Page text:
one piece of functionality I'd like to try and support would be the ability to slow the PI down as much as possible (reduce power consumption) until some input is received on a GPIO pin - which could be a command from an IR remote. is this something that would be possible?

*Note: I don't do this currently in Raspbian but it would be nice to be able to

LdB
Posts: 525
Joined: Wed Dec 07, 2016 2:29 pm

Re: Circle - C++ bare metal environment (with USB)

Wed Apr 26, 2017 2:44 pm

All the power control is done via the mailbox
https://github.com/raspberrypi/firmware ... -interface
Command: 0x00030007 Id: 3 will get you the minimum CPU clock speed
Command: 0x00038002 Id:3 to set the ARM cpu speed with that value in Hz.

You can also turn off all the peripherals LAN/USB/HDMI etc via the mailbox

The circle code will already have code to operate the mailbox.
I am guessing "cputhrottle.cpp" in circle is probably what you are after.

rst
Posts: 267
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Location: Germany

Re: Circle - C++ bare metal environment (with USB)

Thu Apr 27, 2017 7:32 am

Sniper435 wrote:one piece of functionality I'd like to try and support would be the ability to slow the PI down as much as possible (reduce power consumption) until some input is received on a GPIO pin - which could be a command from an IR remote. is this something that would be possible?
Circle does not explicitly implement power management. Nevertheless you should be able to reduce the consumed power by letting the CPU execute a "wfi" (wait for interrupt) instruction and wake it up by a previously enabled GPIO interrupt. The system timer IRQ handler is still running 100 times per second in this case.

It should also be possible to disable all IRQs using DisableIRQs() and to use the CGPIOPinFIQ class for the IR GPIO pin. You can let the system timer IRQ handler sleep that way and wake up the CPU only triggered by the IR sensor via the FIQ. Of course you will not have a valid system time then any more and this is more difficult to set-up.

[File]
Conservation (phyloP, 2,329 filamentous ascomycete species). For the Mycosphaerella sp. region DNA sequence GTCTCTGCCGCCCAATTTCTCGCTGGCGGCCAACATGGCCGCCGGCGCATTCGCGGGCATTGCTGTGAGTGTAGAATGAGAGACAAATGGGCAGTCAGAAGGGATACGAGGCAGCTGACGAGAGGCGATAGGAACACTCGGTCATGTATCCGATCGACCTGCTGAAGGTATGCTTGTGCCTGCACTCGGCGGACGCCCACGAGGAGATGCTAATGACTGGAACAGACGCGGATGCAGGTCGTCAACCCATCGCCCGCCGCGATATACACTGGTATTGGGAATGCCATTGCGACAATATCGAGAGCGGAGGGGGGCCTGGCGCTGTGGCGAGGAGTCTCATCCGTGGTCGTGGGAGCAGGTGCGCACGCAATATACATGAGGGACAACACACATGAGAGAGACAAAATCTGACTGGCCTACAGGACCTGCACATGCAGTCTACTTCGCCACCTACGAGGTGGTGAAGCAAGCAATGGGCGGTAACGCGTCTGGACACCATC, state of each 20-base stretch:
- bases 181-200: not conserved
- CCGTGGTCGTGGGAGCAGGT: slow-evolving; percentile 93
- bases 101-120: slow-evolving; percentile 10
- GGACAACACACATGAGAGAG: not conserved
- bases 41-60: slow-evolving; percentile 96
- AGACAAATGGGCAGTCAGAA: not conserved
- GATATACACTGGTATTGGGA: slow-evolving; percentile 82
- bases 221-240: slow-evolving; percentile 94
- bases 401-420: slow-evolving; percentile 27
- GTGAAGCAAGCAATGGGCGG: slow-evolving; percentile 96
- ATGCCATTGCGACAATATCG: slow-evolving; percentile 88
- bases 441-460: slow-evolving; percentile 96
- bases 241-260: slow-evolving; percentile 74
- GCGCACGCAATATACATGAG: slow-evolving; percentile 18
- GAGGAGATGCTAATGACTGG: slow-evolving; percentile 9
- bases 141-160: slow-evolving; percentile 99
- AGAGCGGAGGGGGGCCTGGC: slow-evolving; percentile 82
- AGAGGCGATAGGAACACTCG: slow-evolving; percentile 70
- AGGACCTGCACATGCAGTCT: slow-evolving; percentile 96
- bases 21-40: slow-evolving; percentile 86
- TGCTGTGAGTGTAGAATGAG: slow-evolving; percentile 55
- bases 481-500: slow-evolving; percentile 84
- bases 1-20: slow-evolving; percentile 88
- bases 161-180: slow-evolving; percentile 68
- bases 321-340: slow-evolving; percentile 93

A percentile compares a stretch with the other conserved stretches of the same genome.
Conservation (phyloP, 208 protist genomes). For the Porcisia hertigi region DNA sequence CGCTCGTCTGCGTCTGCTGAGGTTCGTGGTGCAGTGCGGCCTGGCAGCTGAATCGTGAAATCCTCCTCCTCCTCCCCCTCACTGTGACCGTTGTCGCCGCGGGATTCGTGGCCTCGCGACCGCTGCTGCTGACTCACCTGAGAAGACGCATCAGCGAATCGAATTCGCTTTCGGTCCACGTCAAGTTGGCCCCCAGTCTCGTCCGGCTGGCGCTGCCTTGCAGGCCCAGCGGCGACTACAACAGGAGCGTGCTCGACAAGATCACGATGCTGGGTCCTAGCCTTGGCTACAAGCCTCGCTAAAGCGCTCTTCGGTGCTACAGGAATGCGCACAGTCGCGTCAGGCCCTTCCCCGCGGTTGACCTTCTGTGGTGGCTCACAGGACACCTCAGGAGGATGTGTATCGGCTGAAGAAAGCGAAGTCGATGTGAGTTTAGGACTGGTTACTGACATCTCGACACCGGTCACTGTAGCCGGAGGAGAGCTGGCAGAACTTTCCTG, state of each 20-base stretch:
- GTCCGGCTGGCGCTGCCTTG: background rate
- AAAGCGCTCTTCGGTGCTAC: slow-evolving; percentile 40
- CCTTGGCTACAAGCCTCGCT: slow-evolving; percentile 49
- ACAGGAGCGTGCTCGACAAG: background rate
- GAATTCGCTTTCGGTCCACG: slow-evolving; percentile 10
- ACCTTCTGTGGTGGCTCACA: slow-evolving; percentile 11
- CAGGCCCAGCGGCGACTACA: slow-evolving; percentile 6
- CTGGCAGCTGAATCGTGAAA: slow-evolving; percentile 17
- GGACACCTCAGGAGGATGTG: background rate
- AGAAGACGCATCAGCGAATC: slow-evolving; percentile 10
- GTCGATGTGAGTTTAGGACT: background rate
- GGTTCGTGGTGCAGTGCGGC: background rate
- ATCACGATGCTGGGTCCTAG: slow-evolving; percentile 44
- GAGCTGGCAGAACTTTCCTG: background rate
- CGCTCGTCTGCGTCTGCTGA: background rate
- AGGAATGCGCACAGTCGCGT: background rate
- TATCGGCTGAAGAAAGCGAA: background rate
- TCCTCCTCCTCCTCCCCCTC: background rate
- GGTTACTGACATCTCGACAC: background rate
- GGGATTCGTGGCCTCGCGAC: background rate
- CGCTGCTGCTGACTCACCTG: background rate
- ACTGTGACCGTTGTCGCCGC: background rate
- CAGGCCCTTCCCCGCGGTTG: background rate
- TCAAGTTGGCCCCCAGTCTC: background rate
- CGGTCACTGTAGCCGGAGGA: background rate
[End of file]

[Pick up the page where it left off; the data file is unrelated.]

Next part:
Unfortunately I have no idea how much gain of power consumption you will have that way. You may also power off some of the peripherals, but this will not work with USB if it is needed later, because it would require a re-enumeration of the USB, which is not supported by Circle.

By default the CPU is already running with the minimum clock speed at bare metal start-up. So there is no lowering possible using the CCPUThrottle class.

Sniper435
Posts: 24
Joined: Fri Nov 02, 2012 1:35 pm

Re: Circle - C++ bare metal environment (with USB)

Thu Apr 27, 2017 8:03 am

Thanks for the feedback, sounds like there's some things I can try - certainly powering off peripherals could work as currently I'm not using USB, ethernet or HDMI - just lots of GPIO/I2C and SPI

django013
Posts: 21
Joined: Wed Mar 29, 2017 10:11 am

Re: Circle - C++ bare metal environment (with USB)

Fri May 12, 2017 7:24 am

Hi,

I just discovered your work and after a quick look I have some questions. I'm mainly interested in the 64bit port :)
The raspi 3 runs a max frequency of 1.2GHz, so what is the fastest timer to setup?
You wrote that core 0 handles all interrupt responses ...
From linux kernel I read about "jiffies" - which is a 64bit counter on each core and it may be different on each core.
So I'd like to know, is this jiffies a linux item, or is it a hardware register, which could be accessible through your framework too?
Or is it possible to setup a timer interrupt for each core separately?
What is the fastest gpio clock and how is it related to the core clock?

rst
Posts: 267
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Location: Germany

Re: Circle - C++ bare metal environment (with USB)

Fri May 12, 2017 7:12 pm

django013 wrote:I just discovered your work and after a quick look I have some questions. I'm mainly interested in the 64bit port :)
The main system timer in Circle runs with 100 Hz and you can start as many kernel timers as you want with this resolution. When a kernel timer elapses a timer handler gets called. It is executed in IRQ context on core 0.

There is a 64-bit system clock register in the BCM283[567] which is incremented by one each microsecond and which can be read from each core. Circle only uses the lower 32-bits of this register. Per-core-local-timers are currently not implemented in Circle.

At the time I programmed with jiffies for the last time, this was a single variable inside the Linux kernel which has been incremented with each timer tick (1000 Hz at this time). I don't know, if this is still the case. But it is a Linux thing.

Theoretically you can setup a GPIO clock using PLLD as clock source with 500 MHz frequency, but according to the BCM2835 ARM Peripherals document (pg. 106) the maximum operating frequency is about 125 MHz or less. The GPIO clock does not depend on the core clock with clock source PLLD.